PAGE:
Query on Polybius' Histories.

Normally I'd let the eye move on but it pertains to a project I have underway. Does Golosses merely mean something like: "Therefore you do not trust myself or my city so you come prepared for violence or treachery" or is there something else at play that I'm neglecting to see. I've attached the greek text just in case it serves a purpose in clearing this up, I just need to be sure.

Any help is appreciated.



Etaoin Shrdlu

As far as I can see, he's saying, given that Hasdrubal says he's afraid of the Romans, that he wouldn't have come there without some pressing reason. So he asks what he wants – i.e. what the reason is.
Yeah, that makes sense from a Numidian perspective but not from Hasdrubal's, hence me wondering if I'm missing something.

If this is to be believed (and I don't doubt it as Polybius was right in the middle of all this with Scipio) then it does seem rather strange, considering by this time Numidia's absolute dominance of the North African coast, it's relationship with Rome and the very fact Hasdrubal's actions against Rome left him sod-all in the bargaining chips department. Or perhaps it's just pure desperation.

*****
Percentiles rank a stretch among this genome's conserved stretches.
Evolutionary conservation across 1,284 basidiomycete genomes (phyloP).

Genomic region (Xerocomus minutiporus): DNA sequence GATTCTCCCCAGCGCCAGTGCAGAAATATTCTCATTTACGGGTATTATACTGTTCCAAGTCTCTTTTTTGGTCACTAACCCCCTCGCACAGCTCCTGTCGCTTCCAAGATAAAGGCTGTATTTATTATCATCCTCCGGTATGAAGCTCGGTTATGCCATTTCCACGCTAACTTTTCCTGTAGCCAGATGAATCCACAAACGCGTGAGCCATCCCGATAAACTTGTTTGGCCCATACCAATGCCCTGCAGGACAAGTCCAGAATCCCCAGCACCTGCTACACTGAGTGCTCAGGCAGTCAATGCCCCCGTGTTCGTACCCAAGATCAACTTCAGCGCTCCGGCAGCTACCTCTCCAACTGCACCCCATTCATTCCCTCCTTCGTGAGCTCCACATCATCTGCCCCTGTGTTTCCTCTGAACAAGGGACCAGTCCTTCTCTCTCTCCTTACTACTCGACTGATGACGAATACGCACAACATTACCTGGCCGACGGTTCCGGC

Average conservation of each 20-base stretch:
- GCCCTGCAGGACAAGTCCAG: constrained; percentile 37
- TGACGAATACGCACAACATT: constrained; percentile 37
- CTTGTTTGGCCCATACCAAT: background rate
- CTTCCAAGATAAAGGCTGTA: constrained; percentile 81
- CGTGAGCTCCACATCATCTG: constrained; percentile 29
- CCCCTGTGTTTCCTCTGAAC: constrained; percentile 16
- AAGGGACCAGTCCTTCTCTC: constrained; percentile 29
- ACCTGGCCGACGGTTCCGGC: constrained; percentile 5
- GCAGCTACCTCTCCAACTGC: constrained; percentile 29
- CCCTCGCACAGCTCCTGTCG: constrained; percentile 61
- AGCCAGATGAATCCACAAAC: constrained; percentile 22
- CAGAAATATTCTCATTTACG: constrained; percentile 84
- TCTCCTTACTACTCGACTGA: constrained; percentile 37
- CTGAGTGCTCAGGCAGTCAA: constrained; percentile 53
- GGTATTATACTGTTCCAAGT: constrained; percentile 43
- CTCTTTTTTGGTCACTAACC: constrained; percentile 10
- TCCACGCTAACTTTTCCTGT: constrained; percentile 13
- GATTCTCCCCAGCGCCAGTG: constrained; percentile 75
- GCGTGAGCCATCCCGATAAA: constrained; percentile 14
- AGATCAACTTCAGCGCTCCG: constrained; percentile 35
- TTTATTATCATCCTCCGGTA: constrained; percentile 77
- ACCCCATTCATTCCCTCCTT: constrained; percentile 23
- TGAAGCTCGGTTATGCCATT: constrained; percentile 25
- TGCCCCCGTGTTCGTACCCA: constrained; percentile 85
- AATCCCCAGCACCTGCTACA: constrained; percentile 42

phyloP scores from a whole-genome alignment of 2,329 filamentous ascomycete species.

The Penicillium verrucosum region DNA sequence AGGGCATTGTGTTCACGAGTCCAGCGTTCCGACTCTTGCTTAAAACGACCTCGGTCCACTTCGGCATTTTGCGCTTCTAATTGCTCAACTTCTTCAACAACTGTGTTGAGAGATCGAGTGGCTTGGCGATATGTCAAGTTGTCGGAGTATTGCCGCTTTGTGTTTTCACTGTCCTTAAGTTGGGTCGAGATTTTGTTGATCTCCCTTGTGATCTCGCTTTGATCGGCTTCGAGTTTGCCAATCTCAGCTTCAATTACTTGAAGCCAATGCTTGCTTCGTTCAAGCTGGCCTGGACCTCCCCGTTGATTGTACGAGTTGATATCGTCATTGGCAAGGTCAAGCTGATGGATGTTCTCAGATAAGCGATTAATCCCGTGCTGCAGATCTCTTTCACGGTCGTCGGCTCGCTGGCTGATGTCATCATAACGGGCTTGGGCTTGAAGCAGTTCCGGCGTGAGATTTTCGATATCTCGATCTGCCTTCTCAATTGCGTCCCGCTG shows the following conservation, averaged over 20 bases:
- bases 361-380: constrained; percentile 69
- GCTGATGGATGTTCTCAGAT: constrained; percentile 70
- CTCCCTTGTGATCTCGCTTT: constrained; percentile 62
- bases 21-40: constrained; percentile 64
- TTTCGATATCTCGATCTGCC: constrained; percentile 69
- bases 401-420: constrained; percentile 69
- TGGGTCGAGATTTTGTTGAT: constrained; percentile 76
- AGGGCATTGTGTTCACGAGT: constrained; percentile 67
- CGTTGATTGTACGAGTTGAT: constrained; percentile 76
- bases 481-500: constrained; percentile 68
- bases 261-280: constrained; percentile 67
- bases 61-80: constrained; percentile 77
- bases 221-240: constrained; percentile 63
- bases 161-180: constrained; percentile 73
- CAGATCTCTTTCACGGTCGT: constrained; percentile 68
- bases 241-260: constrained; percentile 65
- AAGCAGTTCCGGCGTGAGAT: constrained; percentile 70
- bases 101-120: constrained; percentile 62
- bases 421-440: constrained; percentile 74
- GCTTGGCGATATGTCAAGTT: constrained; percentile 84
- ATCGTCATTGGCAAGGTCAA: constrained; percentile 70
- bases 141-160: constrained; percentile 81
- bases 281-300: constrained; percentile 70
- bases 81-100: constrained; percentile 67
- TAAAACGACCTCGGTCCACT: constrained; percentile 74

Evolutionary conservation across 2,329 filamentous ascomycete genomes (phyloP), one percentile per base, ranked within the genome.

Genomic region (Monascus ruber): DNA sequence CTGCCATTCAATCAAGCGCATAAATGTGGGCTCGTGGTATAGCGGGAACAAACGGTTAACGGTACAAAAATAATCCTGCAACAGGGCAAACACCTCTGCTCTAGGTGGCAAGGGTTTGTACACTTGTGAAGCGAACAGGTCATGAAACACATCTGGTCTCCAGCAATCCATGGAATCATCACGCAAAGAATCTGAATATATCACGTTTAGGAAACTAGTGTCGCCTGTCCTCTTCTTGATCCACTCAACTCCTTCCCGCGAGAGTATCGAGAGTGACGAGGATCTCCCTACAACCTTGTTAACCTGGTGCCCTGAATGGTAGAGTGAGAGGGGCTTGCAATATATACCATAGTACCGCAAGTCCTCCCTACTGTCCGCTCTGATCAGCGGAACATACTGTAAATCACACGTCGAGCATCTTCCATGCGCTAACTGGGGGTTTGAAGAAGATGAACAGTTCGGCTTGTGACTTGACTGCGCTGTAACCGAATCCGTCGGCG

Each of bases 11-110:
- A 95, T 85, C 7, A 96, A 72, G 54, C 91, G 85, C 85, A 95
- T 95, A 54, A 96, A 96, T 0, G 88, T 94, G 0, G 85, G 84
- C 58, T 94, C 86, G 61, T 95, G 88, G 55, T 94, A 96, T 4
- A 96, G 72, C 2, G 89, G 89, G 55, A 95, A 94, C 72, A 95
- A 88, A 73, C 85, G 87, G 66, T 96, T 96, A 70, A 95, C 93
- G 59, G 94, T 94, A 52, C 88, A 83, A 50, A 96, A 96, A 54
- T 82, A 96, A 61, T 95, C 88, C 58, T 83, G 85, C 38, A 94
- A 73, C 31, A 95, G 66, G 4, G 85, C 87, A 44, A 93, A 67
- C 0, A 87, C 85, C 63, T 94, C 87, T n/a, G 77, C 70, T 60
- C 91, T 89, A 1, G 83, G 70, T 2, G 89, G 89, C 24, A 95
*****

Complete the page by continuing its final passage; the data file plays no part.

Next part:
Sidenote to any who're Polybius readers, longshot but worth a try.

Why does Polybius pertain to Golosses as king of the Numidians? If any of Masinissa's sons deserve that title than surely it's Micipsa? Now Micipsa did seem to waver in his support for Rome and judging by Scipio's later remarks to said king (according to Polybius), leads me to wonder if there's been a misprint in the Histories at some point, between the three Numidian sons of Masinissa. I'm basing this assumption on Golosses being Galussa (given charge of war) but even this I can't pin down by date.

I think I need to crack open Appian in the hope he fills in the gaps.

Any info pertaining to this above Numidian query will be appreciated.
A misprint is the wrong word. More an error, you know I'm not even sure how many surviving copied books from antiquity of any one author there is or was. I'm assuming authors like Polybius were plentyful so I suppose a simple cross-reference is all that's needed but surely there was variations between later copied texts? It would be a tad disappointing if we were solely relying on one surviving copied Polybius text from the 9th century AD say as the primarily source to all future copies.
It appears Codex Vaticinus 124 from the eleventh century is the best preserved text on Polybius. It's about time I started jotting down these dates from my loeb editions and websites, it's handy to know. Considering how much I use these materials, I should really know more about how these texts come to us.